The tradition of dying after the husband was most prevalent in the royal families but later on with the waves of invasions, there were mass suicides to save honour and to avoid being captured. The women with exemplary deeds also got the honour. In folklores, many such women have been depicted that later on became demigoddesses where people would worship. Many temples in the state have such memorials nearby. In typical memorials, one can find the right hand bent at 45 or 90 degrees in abhaya mudra showing blessings to all and kalyan for the husband in the afterlife. However, many have the full figures of women showing either the hands or only hands with other symbols. In some of the cases, the woman is also depicted entering into flames with body of the husband in her lap.
These stones are to some extent part of warrior category whereas it also shows the overseas travels and exploits by the community members. Gujarat being a state with long history of trade by sea route and naval warfare, many coastal regions of the state have such memorials showing a contingent on ship. These memorials were erected to commemorate those who died during the voyage.
Apart from the warriors, sailors and women, others also got represented on the stones mainly during the medieval period. Such stones depict story of religious devout, sacrifices, suicides as mark of protest against the state, friendship and so on. In some places, one even finds stones depicting war casualties such as persons carrying the royal emblem or playing war drums.
The state also has the memorials dedicated to animals that accompanied the humans. Most notables are horses, dogs and camels.
While these stones are not exactly memorials, it has the similar ethos. Kshetrapal or Khetarpal (protectors of the farms) stones are generally found in or around the farming land. In many communities, the ancestors take form of the protectors and keep a vigilant eye on the crops. These stones have snakes depicted as the symbol of protectors.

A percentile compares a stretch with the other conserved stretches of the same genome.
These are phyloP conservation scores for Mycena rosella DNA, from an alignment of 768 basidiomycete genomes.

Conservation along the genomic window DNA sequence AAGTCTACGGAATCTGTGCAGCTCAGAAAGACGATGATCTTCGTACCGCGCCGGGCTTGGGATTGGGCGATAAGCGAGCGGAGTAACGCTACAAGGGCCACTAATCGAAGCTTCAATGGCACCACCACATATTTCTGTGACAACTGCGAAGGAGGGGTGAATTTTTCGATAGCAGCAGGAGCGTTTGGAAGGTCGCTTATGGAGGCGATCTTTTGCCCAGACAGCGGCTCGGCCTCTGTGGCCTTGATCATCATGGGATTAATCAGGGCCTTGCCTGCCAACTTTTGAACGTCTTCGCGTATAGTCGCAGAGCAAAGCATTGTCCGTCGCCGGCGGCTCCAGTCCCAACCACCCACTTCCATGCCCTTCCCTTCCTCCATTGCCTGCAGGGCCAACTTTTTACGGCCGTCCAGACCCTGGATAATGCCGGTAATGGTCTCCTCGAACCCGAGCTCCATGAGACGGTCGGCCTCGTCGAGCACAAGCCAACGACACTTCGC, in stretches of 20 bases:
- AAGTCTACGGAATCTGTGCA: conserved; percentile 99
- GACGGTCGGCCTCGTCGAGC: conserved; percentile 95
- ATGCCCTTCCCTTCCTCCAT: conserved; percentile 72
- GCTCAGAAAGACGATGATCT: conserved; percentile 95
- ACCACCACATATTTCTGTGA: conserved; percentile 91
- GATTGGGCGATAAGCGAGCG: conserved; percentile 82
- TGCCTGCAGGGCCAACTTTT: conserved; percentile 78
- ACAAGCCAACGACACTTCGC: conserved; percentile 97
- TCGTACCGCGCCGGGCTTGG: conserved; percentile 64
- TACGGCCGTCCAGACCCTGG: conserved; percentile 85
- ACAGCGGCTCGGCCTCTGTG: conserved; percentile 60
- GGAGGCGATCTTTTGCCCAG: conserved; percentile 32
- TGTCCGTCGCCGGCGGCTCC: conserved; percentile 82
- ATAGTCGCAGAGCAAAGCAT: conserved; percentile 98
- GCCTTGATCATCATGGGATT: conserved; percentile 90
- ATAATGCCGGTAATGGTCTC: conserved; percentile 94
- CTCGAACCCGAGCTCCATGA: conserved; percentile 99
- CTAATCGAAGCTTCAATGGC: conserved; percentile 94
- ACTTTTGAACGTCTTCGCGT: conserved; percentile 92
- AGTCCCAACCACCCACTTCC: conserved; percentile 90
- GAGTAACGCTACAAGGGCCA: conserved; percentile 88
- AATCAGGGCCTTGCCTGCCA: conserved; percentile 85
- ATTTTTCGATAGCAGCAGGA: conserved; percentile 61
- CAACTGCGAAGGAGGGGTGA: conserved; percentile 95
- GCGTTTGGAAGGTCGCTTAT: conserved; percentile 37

The symbology and evolution of memorial stones
Most of the memorial stones are around three feet in height and are buried up to 10 feet in ground. They are around one to two feet wide with three clear portions - head with symbols, middle with depiction of the person in whose memory the stone is erected and bottom with inscription stating name of the person, place and time with small write-up. The state has two major patterns about the top portion - while earlier it was half-circle in shape, later on it took pointed form. Most of the stones are carved out of sandstones due to ease of etching.
What makes paliya or khambhi a memorial are its symbols. All such stones have the sun and the moon in the top, depicting the feeling of yavacchandradivakarau (till the sun and the moon are in the sky), to give the eternal glory to the dead. The stones after 17th century also have symbols such as swastika and earthen lamp, intricately decorated background and upper portion.
Not all memorials are 'real'
The major challenge for the researchers is to find out the genuine memorials. Experts say that the tradition of the stones can be found up to 3rd century and it got revived around 15th century. After a number of such memorials were erected, all the similar communities and tribes have started erecting the stone structures that might or might not have the same claim to fame. As it later took on form of a tradition, it increased the number of such stones exponentially.
Memorial stones to store wealth
As almost all such stones have ethos of an ancestral history, it is seen with respect and fear. Thus, mostly people would not dare to desecrate such a place. Taking advantage of the belief, many started using the place to hide the precious metals, coins and other valuables. Such 'fake' stones were known to few and thus the wealth was protected.